singer at apple.com
Mon May 24 09:18:59 PDT 2010
I think it rather important that the format define "where you are" in time, precisely so that temporal fragments, or syncing with other material, can work.
For most video-on-demand, the program starts at zero and runs to its duration. But for 'streaming', knowing 'where you are' in a stream depends on a lot of things. The 3G HTTP streaming solution explicitly anchors the timeline, so that two players playing the same program at the same point in it will see the same time, no matter when they tuned it.
On May 18, 2010, at 2:46 , Silvia Pfeiffer wrote:
> On Tue, May 18, 2010 at 7:28 PM, Robert O'Callahan <robert at ocallahan.org> wrote:
>> On Tue, May 18, 2010 at 8:23 PM, Odin Omdal Hørthe <odin.omdal at gmail.com>
>>> Justin Dolske's idea looks rather nice:
>>>> This seems like a somewhat unfortunate thing for the spec, I bet
>>>> going to get it wrong because it won't be common. :( I can't help but
>>>> wonder if
>>>> it would be better to have a startTimeOffset property, so that
>>>> .currentTime et
>>>> al are all still have a timeline starting from 0, and if you want the
>>>> time you'd use .currentTime + .startTimeOffset.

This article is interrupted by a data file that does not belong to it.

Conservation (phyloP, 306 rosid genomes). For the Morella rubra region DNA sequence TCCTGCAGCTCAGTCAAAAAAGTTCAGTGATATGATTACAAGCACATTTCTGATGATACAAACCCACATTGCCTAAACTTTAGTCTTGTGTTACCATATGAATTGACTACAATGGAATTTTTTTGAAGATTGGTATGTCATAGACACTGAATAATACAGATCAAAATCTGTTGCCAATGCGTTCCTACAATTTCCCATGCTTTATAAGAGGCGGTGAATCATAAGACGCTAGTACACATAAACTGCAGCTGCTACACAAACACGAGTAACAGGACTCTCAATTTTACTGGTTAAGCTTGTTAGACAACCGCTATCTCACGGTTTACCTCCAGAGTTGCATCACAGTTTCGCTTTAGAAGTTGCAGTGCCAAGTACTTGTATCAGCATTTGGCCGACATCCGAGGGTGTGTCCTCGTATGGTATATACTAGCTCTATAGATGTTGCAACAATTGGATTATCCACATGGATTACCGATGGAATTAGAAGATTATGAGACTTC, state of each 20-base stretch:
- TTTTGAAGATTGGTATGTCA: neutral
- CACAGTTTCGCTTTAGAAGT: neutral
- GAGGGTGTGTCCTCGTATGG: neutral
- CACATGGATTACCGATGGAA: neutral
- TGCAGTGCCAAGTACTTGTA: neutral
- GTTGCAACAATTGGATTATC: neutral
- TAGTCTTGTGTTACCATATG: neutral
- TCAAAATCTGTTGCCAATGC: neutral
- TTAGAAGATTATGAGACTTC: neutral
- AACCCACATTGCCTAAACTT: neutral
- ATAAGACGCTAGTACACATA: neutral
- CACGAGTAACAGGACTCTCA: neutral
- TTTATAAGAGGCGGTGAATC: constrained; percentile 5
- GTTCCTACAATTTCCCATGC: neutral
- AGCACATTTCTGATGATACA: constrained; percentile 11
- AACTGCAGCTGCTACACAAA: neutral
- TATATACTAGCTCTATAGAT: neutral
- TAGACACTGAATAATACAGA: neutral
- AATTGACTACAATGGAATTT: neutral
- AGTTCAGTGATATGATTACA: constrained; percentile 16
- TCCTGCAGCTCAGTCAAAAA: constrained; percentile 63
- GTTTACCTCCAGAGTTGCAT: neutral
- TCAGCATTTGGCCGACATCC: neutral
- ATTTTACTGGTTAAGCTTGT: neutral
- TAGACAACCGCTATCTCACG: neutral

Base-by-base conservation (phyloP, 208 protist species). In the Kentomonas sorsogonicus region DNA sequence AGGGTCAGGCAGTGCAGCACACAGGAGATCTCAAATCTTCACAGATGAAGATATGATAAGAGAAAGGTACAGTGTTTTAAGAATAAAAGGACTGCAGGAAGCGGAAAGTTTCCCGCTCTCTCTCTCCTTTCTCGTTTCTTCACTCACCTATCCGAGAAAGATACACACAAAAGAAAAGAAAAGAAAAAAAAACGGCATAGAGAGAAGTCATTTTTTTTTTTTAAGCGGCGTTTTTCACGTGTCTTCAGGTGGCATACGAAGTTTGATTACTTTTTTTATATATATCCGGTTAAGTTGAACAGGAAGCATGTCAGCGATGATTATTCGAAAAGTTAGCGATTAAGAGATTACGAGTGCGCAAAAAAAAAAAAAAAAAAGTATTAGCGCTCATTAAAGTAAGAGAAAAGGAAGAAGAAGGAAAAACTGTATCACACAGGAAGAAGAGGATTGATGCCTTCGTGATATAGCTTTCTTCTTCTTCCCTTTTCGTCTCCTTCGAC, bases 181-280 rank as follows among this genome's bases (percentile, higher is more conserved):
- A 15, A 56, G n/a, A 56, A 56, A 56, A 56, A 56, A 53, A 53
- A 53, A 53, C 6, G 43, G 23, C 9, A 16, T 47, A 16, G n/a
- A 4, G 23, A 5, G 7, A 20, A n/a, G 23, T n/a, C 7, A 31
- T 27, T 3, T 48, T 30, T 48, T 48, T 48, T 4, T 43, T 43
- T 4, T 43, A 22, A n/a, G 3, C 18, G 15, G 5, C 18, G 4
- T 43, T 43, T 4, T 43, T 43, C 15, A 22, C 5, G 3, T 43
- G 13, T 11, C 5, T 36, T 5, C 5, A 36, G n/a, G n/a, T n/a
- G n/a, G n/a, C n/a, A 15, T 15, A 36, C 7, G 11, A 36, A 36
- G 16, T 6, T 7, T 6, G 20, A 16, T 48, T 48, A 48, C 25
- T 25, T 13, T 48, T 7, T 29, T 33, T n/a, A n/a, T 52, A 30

>>>> I'd also suspect we'll want the default video controls to normalize
>>>> to 0 (.currentTime - .startTime), since it would be really confusing
>> That's exactly what I've advocated before. I lost the argument, but I forget
>> why, probably because I didn't understand the reasons.
> To be honest, it doesn't make much sense to display the "wrong" time
> in a player. If a video stream starts at 10:30am and goes for 30 min,
> then a person joining the stream 10 min in should see a time of 10min
> - or better even 10:40am - which is in sync with what others see that
> joined at the start. It would be rather confusing if the same position
> in a video would be linked by one person as "at offset 10min" while
> another would say "at offset 0min". And since the W3C Media Fragments
> WG is defining temporal addressing, such diverging pointers will even
> end up in a URL and how should that be interpreted then?
Multimedia and Software Standards, Apple Inc.
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